Second year student Thea Fenwick claimed bronze with an impressive display in the Women's Freeski Slopestyle event at the FISU Winter World University Games held in Lake Placid, New York State, last month.
1,443 collegiate-athletes, from 46 countries, representing more than 540 universities, participated in the international competition and Thea won one of just three medals that the United Kingdom took home.
The 21-year-old from Scarborough said: “It feels great! I didn’t go into it expecting to get a medal but after grafting so hard for so long it all feels worth it now. I’m super chuffed, the whole experience exceeded my expectations!”
Thea was joined at the Games by fellow Staffordshire University student Sam Morris who represented Team GB in speed skating.
The pair both study BSc (Hons) Sport and Exercise Psychology via distance learning, which allows them to train alongside studying, and are members of the Staffordshire University’s High Performance Academy. The programme supports talented athletes, coaches and officials through bursaries and bespoke development plans including strength and conditioning, nutrition advice, sports therapy sessions, and much more.
The athletes have also been working with sports psychologist Lyle Kirkham who is a Staffordshire University graduate himself.
Sam, 20, lives in Heerenveen in the Netherlands to train and skate at the highest level. He explained: “Competing at the World University Games was an incredible experience and gave me a real insight at what a top-level competition is run like. Staffordshire university has given me lots of support through the High Performance Academy programme, such as access to a sports psychologist which was ideal during my preparation.”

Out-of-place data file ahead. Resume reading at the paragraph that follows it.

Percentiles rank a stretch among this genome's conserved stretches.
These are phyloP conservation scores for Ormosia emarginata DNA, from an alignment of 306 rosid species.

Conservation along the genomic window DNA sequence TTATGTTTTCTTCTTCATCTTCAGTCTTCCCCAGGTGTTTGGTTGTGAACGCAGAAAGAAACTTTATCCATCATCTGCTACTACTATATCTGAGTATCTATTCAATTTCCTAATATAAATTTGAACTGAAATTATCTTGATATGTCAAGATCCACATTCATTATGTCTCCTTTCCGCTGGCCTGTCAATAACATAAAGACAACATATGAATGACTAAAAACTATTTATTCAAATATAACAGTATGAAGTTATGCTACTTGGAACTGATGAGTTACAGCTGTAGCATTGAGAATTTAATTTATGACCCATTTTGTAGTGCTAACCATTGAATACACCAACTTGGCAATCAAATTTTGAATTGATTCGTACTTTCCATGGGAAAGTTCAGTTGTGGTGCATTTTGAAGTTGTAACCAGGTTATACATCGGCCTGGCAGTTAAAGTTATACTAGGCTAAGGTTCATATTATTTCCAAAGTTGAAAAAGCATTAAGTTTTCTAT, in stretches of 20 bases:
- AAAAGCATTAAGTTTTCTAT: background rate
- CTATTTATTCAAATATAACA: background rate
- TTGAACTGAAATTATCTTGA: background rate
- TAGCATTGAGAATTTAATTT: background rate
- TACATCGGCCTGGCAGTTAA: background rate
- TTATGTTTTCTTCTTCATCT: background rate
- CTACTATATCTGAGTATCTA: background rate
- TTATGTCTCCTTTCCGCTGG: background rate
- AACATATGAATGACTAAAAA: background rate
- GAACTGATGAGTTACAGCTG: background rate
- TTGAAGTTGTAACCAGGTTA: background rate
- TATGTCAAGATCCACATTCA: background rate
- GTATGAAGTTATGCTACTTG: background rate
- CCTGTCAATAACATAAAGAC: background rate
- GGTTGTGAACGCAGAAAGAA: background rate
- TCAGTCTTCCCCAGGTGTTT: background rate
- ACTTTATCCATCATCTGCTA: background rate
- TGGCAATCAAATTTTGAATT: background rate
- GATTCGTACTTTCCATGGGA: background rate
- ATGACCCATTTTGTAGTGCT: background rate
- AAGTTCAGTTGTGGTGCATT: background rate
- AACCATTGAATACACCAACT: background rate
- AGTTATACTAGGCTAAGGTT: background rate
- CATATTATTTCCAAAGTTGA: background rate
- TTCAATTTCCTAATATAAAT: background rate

Thea said: “The High Performance Academy has been amazing. They helped to pay for this specific event on top of my bursary which was really helpful because I probably wouldn’t have been able to go otherwise.
“We’ve got fitness training and my sports psychologist Lyle is an absolute star! It’s been a huge support because my sport is predominately psychological, so it was useful to have that on hand. We worked together trying out different tactics, finding what gets me psyched up before competing and also accepting that maybe at some point I might fall, but that’s ok.”
After arriving home, the pair are straight back to their second-year studies and are looking to the future.
“I hope to continue skating at a high level with in-line speed skating and compete at the World Championships in Italy this August - then be back on the ice next winter!” Sam commented.
Thea added: “I’m not 100% sure what the plan is for the future, but I would like to look into practicing sports psychology. The way my sports psychologist has helped me has been amazing, so it’d be great to help others in the same way.”
Discover more about the High Performance Academy or Staffordshire University’s range of Sport and Exercise courses.